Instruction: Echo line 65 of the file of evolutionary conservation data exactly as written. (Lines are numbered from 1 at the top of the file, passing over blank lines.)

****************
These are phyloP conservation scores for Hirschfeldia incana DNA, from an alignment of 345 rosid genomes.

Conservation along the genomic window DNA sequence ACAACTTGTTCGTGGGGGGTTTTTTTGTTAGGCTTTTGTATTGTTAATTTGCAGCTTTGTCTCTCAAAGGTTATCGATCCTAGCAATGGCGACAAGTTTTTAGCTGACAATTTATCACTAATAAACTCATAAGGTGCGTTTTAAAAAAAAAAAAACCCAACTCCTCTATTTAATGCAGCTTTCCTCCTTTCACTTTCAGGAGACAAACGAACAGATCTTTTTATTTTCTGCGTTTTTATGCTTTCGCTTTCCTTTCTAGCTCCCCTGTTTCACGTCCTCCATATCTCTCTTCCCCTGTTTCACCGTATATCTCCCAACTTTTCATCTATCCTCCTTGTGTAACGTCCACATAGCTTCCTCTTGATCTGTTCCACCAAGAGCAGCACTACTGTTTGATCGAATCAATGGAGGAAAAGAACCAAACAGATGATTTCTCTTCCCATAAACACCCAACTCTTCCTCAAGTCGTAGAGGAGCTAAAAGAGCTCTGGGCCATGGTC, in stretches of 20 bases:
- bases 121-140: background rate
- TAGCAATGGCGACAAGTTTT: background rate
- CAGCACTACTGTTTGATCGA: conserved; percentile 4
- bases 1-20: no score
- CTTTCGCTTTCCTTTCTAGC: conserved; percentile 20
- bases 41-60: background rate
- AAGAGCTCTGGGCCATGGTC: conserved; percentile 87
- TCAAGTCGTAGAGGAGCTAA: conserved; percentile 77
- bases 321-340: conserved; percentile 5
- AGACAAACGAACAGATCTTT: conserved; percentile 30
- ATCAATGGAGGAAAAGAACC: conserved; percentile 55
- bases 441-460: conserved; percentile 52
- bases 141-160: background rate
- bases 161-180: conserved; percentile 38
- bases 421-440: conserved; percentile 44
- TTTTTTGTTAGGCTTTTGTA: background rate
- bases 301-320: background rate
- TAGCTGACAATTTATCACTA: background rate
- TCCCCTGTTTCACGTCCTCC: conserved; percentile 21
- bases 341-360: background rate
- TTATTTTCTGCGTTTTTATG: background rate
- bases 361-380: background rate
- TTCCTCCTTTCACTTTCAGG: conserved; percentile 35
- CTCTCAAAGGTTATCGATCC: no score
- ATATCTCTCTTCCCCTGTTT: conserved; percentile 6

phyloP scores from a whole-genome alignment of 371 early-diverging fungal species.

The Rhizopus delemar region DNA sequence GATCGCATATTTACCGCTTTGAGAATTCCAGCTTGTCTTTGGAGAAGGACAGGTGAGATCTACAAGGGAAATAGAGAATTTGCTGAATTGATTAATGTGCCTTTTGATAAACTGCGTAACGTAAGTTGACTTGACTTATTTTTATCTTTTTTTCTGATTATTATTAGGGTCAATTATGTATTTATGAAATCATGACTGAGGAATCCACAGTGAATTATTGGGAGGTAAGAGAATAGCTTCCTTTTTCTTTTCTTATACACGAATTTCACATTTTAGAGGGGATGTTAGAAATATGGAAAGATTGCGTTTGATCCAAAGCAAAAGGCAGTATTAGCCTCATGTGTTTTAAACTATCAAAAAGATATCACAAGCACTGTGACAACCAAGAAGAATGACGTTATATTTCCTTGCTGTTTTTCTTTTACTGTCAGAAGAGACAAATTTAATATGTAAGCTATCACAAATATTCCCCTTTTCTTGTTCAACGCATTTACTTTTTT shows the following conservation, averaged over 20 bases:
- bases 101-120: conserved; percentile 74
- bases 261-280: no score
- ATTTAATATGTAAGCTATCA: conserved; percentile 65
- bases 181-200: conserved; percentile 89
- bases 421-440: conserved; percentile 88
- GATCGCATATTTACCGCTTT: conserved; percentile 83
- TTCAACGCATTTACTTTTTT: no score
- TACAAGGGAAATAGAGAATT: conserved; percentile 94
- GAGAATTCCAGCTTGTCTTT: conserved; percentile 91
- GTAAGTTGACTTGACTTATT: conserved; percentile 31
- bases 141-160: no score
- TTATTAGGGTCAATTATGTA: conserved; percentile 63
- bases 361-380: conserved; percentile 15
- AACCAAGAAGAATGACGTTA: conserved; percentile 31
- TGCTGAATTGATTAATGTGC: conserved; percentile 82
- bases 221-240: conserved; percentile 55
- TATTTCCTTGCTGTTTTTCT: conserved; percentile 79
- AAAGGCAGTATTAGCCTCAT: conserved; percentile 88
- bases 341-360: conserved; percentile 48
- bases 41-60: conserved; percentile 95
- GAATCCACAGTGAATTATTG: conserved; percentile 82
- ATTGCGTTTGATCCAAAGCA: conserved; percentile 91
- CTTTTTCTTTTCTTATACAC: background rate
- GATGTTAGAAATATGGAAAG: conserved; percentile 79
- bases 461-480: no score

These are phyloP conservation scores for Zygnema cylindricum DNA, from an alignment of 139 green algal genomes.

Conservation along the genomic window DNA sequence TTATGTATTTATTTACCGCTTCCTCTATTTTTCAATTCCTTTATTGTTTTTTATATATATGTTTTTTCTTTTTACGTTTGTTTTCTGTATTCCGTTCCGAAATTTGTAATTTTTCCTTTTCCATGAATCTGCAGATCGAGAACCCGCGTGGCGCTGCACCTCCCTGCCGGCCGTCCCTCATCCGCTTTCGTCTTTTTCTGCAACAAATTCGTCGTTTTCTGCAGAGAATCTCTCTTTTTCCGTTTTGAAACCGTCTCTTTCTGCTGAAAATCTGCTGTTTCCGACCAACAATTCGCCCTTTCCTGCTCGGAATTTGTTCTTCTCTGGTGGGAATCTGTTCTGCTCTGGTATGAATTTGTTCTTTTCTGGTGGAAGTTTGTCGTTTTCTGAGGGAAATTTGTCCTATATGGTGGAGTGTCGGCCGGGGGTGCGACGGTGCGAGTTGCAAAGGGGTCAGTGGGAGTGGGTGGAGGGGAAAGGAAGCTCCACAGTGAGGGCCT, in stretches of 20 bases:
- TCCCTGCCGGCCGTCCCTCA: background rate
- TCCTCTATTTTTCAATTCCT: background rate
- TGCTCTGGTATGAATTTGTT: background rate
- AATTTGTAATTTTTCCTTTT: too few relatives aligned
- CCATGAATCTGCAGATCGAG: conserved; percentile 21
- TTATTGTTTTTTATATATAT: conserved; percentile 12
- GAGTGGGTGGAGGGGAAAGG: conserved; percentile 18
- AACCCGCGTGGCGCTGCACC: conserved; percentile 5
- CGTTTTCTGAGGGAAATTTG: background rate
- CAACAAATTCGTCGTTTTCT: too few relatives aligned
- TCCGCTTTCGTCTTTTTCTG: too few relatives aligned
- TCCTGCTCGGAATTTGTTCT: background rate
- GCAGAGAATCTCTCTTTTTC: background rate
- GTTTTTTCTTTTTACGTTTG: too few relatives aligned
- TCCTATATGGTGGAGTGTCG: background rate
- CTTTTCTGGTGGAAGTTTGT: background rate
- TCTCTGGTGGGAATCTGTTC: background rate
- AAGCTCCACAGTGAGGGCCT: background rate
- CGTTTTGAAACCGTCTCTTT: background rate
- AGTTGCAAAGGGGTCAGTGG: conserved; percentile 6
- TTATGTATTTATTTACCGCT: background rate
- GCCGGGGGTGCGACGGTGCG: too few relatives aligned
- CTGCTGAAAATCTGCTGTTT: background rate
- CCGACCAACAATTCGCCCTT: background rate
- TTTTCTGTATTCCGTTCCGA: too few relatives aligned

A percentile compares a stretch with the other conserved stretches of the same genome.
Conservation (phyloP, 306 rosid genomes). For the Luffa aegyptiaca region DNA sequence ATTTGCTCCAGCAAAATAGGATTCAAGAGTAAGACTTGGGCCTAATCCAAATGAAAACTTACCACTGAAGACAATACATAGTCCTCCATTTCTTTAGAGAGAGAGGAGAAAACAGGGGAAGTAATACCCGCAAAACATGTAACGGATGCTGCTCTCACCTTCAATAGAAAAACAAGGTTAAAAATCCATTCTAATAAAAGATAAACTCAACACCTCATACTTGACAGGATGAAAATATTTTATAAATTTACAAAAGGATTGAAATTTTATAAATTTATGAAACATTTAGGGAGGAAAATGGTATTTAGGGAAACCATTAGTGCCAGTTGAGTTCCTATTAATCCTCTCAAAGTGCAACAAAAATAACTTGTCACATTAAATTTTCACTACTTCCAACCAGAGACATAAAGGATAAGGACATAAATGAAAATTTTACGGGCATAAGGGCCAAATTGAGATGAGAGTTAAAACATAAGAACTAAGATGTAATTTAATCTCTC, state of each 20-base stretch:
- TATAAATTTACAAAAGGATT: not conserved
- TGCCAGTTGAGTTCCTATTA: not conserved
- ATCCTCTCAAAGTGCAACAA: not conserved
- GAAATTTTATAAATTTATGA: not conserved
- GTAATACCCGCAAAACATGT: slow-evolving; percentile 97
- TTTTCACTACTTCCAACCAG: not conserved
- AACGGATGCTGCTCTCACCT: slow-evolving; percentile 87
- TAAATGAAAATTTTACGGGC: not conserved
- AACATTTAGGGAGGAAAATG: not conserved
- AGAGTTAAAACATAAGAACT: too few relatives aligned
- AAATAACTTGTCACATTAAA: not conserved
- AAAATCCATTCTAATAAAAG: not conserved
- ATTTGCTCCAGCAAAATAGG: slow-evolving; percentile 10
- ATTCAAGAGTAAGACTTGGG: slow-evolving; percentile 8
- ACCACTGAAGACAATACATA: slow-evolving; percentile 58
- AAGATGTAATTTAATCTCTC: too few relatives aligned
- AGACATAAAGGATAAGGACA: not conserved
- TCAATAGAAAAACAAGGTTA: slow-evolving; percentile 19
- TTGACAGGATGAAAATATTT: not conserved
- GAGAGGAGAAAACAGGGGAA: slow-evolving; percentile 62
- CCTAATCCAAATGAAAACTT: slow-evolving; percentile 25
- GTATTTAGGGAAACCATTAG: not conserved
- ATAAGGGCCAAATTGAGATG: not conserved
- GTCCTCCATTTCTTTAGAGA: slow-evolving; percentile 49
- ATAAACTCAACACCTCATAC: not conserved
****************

- CGTTTTCTGAGGGAAATTTG: background rate